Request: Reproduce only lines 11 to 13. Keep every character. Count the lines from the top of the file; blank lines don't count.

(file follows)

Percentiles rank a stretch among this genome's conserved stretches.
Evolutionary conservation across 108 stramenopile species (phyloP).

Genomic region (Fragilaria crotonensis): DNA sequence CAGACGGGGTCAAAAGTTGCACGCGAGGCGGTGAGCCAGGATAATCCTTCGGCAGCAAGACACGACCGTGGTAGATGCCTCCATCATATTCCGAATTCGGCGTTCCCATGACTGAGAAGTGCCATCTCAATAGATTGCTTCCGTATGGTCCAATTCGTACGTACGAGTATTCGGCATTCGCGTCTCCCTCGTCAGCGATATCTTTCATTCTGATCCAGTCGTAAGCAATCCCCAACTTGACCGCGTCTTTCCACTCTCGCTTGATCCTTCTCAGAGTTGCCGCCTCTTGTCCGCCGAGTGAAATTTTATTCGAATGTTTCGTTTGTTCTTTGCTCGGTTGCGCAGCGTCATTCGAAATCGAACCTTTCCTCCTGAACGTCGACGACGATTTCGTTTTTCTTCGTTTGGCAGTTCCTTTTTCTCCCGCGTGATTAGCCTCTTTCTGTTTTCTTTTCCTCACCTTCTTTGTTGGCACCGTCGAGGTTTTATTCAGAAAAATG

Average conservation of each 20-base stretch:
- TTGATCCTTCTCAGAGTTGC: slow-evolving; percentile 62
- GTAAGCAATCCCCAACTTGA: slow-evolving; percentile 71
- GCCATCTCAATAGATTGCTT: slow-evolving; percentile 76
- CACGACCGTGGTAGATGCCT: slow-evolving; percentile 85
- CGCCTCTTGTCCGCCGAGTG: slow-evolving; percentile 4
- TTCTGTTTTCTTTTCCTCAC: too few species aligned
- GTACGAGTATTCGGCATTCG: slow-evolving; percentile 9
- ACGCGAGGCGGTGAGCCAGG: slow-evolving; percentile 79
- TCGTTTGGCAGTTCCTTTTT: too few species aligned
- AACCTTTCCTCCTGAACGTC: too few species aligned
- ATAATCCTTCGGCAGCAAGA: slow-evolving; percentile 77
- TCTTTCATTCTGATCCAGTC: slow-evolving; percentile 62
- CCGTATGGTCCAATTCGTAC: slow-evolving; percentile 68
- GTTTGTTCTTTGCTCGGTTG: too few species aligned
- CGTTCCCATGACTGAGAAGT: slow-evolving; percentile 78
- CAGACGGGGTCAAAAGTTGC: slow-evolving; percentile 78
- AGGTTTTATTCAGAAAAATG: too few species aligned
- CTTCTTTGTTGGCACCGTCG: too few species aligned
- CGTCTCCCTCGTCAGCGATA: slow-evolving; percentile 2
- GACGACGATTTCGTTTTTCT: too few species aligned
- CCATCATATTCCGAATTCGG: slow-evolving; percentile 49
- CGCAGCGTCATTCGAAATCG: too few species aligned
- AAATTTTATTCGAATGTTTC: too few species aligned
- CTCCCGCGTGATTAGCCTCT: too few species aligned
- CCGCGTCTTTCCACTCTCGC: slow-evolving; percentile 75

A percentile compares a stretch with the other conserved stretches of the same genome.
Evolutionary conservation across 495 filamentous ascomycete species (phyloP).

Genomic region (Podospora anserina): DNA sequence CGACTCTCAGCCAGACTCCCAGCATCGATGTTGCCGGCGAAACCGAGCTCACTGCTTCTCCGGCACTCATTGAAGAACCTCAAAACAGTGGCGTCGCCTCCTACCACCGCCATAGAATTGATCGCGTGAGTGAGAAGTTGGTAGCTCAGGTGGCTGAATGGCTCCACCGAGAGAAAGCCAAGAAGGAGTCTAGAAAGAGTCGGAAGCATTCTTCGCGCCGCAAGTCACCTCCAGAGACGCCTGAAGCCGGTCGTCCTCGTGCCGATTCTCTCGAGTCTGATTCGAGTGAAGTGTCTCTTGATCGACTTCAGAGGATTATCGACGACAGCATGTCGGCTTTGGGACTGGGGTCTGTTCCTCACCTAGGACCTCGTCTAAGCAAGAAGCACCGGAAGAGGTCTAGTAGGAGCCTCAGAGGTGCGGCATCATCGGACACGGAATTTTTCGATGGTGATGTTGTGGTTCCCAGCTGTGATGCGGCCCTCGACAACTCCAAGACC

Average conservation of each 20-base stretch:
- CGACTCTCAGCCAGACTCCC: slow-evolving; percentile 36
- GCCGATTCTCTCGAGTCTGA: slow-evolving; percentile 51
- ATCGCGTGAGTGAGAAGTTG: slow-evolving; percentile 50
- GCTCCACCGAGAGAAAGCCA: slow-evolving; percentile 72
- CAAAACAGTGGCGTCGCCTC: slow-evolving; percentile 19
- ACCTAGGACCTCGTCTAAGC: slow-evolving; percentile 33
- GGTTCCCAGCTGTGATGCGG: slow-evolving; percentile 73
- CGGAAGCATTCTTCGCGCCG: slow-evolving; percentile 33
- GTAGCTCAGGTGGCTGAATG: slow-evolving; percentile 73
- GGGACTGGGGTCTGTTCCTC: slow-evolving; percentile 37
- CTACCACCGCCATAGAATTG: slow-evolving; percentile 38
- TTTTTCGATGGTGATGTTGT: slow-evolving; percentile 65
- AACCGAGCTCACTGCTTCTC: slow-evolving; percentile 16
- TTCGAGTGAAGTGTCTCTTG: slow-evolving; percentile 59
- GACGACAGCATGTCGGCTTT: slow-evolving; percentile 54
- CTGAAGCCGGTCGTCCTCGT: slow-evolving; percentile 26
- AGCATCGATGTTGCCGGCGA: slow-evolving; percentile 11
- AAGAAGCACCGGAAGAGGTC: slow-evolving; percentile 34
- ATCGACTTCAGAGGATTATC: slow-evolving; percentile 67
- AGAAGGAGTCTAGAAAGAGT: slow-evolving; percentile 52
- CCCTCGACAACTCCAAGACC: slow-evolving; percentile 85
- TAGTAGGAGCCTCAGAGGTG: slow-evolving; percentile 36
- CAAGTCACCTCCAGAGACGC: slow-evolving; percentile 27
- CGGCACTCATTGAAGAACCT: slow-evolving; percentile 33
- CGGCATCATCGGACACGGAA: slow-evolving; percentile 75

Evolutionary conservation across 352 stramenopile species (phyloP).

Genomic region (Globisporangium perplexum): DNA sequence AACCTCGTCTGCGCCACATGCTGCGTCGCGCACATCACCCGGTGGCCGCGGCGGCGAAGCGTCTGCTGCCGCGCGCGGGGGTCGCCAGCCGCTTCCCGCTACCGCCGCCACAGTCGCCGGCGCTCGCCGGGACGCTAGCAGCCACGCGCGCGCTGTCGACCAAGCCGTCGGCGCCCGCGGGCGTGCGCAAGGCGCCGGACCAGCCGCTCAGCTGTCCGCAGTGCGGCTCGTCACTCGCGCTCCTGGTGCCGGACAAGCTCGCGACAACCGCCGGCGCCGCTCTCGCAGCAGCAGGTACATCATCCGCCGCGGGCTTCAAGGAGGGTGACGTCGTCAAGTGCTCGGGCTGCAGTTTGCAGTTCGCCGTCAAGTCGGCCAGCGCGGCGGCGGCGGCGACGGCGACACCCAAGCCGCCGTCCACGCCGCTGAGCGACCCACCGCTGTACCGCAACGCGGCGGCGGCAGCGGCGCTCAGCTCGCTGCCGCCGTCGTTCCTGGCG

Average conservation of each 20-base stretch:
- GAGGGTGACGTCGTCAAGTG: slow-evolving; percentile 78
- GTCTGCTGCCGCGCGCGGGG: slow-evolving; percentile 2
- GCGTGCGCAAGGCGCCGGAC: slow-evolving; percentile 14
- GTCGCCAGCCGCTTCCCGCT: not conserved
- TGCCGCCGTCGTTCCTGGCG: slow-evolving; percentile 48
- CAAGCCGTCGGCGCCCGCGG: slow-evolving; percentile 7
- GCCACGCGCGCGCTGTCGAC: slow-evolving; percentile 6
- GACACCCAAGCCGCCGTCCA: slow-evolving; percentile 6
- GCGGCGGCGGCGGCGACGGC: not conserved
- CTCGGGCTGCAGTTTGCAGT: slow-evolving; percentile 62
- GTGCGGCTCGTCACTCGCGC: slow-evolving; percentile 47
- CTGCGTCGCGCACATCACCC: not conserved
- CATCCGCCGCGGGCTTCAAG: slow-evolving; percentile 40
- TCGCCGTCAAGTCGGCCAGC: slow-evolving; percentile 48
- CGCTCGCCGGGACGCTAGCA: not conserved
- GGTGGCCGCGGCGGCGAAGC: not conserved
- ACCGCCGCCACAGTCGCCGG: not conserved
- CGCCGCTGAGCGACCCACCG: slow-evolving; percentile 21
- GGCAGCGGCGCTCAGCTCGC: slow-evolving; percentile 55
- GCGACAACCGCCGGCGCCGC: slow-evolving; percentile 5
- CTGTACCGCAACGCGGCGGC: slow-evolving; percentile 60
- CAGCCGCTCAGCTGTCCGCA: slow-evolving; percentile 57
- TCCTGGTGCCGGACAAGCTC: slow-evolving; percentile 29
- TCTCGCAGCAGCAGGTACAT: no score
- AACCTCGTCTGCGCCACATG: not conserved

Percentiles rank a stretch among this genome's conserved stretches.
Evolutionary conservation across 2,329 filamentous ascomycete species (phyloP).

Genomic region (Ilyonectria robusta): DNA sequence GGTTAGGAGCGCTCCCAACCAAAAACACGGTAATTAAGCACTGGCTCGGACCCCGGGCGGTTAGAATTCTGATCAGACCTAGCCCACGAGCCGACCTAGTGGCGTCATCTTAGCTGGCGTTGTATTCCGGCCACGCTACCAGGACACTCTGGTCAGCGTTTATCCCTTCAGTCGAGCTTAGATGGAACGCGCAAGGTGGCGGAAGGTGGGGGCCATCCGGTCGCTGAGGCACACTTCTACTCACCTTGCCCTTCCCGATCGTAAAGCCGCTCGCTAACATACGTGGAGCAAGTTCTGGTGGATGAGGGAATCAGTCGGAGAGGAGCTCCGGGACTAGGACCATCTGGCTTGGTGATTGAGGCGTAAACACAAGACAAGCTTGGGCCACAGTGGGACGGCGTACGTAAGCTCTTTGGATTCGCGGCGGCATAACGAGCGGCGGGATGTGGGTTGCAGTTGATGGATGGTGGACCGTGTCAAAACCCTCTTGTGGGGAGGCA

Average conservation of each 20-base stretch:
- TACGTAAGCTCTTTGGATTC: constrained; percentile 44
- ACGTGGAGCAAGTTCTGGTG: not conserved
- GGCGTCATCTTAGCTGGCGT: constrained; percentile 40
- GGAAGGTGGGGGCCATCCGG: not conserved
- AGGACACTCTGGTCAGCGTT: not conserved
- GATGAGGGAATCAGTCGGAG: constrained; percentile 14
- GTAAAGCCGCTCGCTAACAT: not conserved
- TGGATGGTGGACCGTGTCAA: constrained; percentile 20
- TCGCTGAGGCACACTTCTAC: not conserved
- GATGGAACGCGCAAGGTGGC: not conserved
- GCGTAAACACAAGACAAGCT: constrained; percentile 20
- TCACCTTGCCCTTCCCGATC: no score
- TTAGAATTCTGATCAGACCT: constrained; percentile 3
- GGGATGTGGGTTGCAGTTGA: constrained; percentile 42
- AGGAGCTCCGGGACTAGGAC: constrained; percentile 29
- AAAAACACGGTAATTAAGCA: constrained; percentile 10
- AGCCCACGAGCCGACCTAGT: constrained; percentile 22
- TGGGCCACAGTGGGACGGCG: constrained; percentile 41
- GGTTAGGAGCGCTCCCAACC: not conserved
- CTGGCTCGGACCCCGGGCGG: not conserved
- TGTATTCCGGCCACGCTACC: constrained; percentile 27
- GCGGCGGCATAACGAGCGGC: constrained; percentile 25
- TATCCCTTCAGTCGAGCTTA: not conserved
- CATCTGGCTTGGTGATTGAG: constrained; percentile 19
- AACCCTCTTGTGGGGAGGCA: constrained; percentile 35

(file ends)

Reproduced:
- GTACGAGTATTCGGCATTCG: slow-evolving; percentile 9
- ACGCGAGGCGGTGAGCCAGG: slow-evolving; percentile 79
- TCGTTTGGCAGTTCCTTTTT: too few species aligned